The weather has changed and its cold, too cold to do many outdoor activates, sure, ice fishing is coming soon, but it may be awhile before there’s enough ice to fish.
One thing you can do if you bundle up warm is to call predators. As the weather starts to change, become colder, furbearers, including coyotes and fox will have their heavy winter fur, which helps them make it through the winter.
Then there are those poor coyotes that have developed the mange a terrible infliction where they lose all or most of their fur, with the most humane thing that could happen to them would be to put out of their misery.
When it’s cold like it is, all critters and waterfowl will spend time moving and hunting, looking for some high protein food source to help keep their bodies warm. This means they’ll be out more as they have to eat often in order to make it through this tough time of the year.
This is why, this time of the year is “prime” time to call predators, with several of the predators you may have come to your call be coyotes, fox and bobcats.
Predator callers generally hunt with a small caliber rifle with lighter grain bullets, with 223-22-250 and 243 being three of the more popular calibers. Having s good variable scope mounted on tour rifle is also a good idea as it allows hunters to make some of the sometimes-difficult shots needed when hunting predators.
Getting permission to call predators is generally not too hard of a task as farmers and ranchers who’ve cattle have no love for predators. Predators are opportunists, taking advantage of anything that offering an easy meal and known to hang around calving yards.
All predator’s I mentioned above have excellent eyesight, hearing and an acute sense of smell, when calling predators you’ll want to glass the area you plan to call, then put together a plan, get in and set up quietly, which means using the terrain to your advantage.
Because the ground in the area is frozen or snow covered, you’ll want to come in slowly, making as little noise as possible and wearing some sort of camouflage to break up your outline is a big plus. Try to keep something, a cedar tree or some other vegetation between you and the area you’re calling when coming in to set up.
The most important thing, as is with all hunting is to use the wind to your advantage by calling with the wind in your face so the keen nose of the predators don’t detect you.
Even if the predators don’t spot you, they may attempt to circle around you to use the wind to their advantage. Don’t panic when this happens, and if you need to change shooting positions, do it slowly when the critter is in a low spot or behind a tree.
Our best calling has been when we have two or more hunters and whenever possible facing opposite directions so we’ve both avenues of approach covered in case a coyote would come in behind us.
Another mistake that some callers make, including our group is to hunt with just scoped rifles, as on occasion, a coyote will pop up in front of you, too close to get a decent shot using a scope. Now when we call, one of us always brings along a shotgun loaded with heavy loads.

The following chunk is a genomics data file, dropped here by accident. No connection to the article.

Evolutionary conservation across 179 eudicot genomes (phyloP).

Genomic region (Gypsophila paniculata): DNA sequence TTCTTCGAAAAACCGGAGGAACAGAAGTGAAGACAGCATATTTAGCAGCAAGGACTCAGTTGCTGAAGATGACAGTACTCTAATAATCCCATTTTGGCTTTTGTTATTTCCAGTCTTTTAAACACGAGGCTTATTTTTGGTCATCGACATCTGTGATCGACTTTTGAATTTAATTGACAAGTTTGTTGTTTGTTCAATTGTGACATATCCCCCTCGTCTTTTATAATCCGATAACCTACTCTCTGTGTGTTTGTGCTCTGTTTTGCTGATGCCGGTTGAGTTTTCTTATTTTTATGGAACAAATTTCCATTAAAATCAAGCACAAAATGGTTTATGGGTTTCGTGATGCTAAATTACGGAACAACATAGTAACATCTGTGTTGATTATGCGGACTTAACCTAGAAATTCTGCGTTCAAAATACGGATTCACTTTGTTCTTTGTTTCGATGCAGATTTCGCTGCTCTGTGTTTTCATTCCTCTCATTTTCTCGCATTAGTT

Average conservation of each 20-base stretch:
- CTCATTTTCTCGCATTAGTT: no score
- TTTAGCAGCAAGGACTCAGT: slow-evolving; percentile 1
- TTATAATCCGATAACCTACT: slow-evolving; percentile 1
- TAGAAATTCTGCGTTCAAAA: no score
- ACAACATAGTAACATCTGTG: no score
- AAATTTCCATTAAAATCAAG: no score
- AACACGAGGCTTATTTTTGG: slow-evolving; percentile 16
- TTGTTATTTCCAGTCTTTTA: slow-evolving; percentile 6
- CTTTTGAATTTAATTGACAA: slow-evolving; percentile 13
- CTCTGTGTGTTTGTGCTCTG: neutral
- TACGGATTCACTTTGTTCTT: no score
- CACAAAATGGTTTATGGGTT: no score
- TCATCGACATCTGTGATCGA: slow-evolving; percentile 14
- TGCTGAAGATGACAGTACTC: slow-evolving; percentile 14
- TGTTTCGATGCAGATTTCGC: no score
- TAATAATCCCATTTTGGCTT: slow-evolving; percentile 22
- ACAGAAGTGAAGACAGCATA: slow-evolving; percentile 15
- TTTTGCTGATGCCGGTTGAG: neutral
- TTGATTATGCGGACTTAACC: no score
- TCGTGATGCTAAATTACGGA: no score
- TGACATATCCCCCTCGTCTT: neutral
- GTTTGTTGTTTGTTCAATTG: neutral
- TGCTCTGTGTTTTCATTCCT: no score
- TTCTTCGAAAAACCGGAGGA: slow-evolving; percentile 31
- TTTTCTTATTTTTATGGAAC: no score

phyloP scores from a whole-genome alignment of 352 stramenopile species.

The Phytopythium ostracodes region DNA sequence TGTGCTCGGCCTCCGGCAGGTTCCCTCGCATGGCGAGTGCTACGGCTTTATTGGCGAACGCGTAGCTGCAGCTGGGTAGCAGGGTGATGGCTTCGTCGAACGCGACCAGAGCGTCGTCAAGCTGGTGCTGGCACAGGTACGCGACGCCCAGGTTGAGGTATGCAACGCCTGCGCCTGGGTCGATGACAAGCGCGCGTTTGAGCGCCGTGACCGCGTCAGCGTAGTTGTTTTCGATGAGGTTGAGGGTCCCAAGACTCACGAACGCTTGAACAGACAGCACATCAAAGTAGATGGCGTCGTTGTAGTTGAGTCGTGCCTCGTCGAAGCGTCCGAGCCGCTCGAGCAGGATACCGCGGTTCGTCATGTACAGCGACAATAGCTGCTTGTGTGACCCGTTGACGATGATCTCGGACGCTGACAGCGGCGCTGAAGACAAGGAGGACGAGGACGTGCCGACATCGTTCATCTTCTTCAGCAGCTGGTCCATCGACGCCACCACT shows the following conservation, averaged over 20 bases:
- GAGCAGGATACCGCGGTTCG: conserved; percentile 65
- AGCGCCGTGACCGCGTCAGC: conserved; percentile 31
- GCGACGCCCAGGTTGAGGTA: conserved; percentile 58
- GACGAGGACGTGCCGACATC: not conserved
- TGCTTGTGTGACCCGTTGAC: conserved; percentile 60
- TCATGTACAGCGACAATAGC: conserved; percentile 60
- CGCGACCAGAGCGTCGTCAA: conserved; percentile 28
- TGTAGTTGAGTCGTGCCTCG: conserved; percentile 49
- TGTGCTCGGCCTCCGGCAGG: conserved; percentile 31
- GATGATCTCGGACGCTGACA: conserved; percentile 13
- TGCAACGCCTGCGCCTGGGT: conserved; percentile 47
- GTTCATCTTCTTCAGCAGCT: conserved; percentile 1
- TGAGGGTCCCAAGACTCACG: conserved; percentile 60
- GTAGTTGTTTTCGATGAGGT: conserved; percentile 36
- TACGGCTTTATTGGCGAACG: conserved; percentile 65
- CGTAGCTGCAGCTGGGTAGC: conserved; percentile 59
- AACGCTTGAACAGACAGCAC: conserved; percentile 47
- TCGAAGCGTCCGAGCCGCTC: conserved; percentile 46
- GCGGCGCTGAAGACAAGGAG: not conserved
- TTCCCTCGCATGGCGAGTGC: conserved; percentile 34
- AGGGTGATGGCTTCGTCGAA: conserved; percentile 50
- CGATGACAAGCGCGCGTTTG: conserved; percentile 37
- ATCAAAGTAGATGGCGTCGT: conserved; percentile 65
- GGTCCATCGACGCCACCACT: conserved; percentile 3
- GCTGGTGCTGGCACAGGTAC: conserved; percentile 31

We use a combination of calls, relying heavily on our ICOtec electronic callers, but all hunters with us will also have mouth calls just in case we’re caught by surprise.
The wounded rabbit calls, the cottontail and jackrabbit calls have been around a long time. In some areas, have been over used, making predators fooled by them once, much more cautious when coming into these calls.
This is the reason, we use the ICOtec calls, as their remote controls allow us to switch quickly to another call if the predator doesn’t respond or hangs up out of range. This and their ICOtec AD 400 electronic predator decoy which attaches to the call and comes with two interchangeable toppers, one resembling a woodpecker and the other a small furred critter that intermittently twitch, seductively, drawing the coyote or other predators attention to the movement which many times is all it takes to bring them into range.
Generally, it’s a good idea to start using a wounded animal call, at low volume just in case a predator is close by. Then pause, looking the area over closely to see if anything is moving or coming your way. If after several tries, we get no response, we may go to a coyote howl or yip, then pausing to glass things over and repeat the process. If we spot a predator coming our way, depending on how they’re acting, go to a mouse squeak to draw them in closer, back off the calls completely to line up a shot, or woof at them to get them to stop allowing us to take the shot.
After twenty minutes or so, we’ll all glass the area making sure; nothing came in we didn’t detect and if the area is clear, move onto another set up.
If you have enough ground you can spend an entire day in the hills or pastures calling predators, helping to eliminate those critters that spend much of their time, killing nesting game birds, waterfowl and that give cattle ranchers a fit.
Calling predators is an exciting sport and at the end of the day, if you happen to take a good colored prime coyote, fox or bobcat, you may have some money to head out and do it all over again.